Holland Hall Breaks Ground for Commons Area
The $20-million project is designed to further enhance the sense of community already present at Holland Hall.
Holland Hall fifth grader Leo Arroyave
Holland Hall fifth grader Leo Arroyave is finishing his first year at the college preparatory school in south Tulsa. “Everybody here treats you well,” he said. “On my first day, everybody was nice to me. Once you’re a part of Holland Hall, everyone is family.”
Leo’s description of the school wasn’t about a building, even though he was representing the student body at the recent groundbreaking for the new Tandy Student Commons area and Chapman Green. Leo talked about the love he felt for his classmates and teachers. The new structure and commons area, however, embody Leo’s message by creating a unique space for students, faculty and alumni to share community.
The $20 million project will upgrade and expand the school’s dining capabilities and provide space for heath and wellness programming. Students, parents, visitors and faculty will be able to use the commons area for planning, meeting or enjoying time together on campus. In addition, an Alumni Center will have conference rooms to encourage faculty and community meetings, while the outdoor commons area will provide space for campus events.
Margie Warren and Beth Goddard, Holland Hall alumni, whose children also attend(ed) the school, escorted a group of visitors through the building on the day of the ground breaking.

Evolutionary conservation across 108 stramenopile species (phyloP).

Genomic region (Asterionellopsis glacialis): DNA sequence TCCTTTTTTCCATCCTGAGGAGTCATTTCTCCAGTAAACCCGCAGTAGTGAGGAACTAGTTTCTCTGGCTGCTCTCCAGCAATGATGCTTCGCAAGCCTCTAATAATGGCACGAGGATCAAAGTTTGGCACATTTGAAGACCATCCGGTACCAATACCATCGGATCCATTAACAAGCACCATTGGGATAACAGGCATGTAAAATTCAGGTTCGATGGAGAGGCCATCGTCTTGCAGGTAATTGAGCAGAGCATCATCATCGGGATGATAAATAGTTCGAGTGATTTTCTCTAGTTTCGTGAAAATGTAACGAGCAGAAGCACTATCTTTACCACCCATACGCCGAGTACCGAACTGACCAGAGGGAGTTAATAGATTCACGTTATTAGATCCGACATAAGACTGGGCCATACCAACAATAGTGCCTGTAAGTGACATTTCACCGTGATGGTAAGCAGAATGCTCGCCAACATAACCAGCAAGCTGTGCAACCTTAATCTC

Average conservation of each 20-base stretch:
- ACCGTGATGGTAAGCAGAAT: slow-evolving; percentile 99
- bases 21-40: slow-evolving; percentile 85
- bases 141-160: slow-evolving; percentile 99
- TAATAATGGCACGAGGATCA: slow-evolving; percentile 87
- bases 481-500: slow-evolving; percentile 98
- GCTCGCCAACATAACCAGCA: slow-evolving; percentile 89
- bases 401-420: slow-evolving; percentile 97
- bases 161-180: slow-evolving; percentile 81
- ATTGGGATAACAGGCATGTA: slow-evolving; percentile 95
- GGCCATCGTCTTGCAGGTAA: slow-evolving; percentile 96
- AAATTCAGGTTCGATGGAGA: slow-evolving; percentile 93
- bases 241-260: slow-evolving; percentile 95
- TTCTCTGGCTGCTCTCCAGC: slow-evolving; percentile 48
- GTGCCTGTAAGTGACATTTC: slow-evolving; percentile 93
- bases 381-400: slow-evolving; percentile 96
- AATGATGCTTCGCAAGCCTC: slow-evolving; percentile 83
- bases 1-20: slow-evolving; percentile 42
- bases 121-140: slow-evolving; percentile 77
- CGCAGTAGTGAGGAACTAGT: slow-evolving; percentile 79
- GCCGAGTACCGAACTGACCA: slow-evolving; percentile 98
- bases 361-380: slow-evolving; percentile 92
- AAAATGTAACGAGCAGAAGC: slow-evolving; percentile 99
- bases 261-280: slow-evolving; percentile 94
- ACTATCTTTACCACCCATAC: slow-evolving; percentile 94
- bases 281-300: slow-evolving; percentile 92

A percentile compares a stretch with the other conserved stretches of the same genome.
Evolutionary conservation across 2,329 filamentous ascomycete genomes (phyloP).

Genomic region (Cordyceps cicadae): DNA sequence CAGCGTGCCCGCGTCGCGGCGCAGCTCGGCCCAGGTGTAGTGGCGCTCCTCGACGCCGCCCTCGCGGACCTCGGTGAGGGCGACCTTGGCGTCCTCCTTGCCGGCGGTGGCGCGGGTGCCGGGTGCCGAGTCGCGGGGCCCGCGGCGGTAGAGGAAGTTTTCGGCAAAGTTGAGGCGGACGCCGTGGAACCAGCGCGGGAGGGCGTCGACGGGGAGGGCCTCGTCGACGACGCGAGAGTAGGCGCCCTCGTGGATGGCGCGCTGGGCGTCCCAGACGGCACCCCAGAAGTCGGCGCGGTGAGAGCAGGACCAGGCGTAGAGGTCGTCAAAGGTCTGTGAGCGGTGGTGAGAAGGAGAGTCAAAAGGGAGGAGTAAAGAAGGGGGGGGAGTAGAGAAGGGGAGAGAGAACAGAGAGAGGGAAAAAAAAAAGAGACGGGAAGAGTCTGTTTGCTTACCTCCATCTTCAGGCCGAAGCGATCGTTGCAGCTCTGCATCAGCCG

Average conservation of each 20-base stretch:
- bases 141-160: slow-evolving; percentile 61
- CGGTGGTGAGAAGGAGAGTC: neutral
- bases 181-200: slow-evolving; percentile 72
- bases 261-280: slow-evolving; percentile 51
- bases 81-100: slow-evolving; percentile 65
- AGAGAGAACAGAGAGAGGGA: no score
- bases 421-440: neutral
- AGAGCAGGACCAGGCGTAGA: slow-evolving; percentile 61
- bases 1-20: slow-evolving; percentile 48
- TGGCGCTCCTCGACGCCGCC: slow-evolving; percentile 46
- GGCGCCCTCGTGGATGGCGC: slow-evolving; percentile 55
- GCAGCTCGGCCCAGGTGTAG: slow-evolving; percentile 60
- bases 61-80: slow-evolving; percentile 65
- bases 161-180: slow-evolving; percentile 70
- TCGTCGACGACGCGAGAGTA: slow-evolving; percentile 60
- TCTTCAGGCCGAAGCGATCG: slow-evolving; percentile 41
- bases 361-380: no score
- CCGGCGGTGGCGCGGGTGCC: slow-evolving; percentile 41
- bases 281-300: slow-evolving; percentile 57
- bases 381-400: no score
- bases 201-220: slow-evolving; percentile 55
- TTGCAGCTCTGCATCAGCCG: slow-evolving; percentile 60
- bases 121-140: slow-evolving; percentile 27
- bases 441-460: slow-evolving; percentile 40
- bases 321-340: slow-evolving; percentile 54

“One of the visitors asked why kids come to the school,” Margie said. “Academics are outstanding, but that’s not it. It’s fun! There are so many opportunities here, and we don’t pigeon-hole kids.”
She explained that students are not only encouraged to try new classes and activities, but are required to do so. For example, students must take two art classes. The school’s small size allows students to try a variety of classes, extracurriculars and athletics without feeling embarrassed or out of place.
“It’s so small, you don’t have to already be an athlete,” Margie said. “You can be a beginner.”
“I found out who I was here,” Beth said, “by being able to try and fail inside of an exceptionally caring and kind community. You may not know that or appreciate it until you turn 18, but Holland Hall fosters independence while being fully supportive. It’s an apprenticeship in self-reliance.”
Margie pointed out that the school visitors she had hosted that day were surprised at the diversity in the student body. She admitted that there is a perception that Holland Hall is an affluent community with very little diversity, and that is a perception that she and others want to dispel. “It’s understandable, but we have to fight that.” She explained that the school actively seeks students of varying socioeconomic backgrounds, religions and races, backing that up with over $2 million in scholarships.
Roy Johnson, an alumnus and member of the Holland Hall Hall of Fame who spoke at the ground breaking, said that the new facility will support the school’s “commitment to create leaders…that will go out and share their knowledge and make them agents of change in their communities.”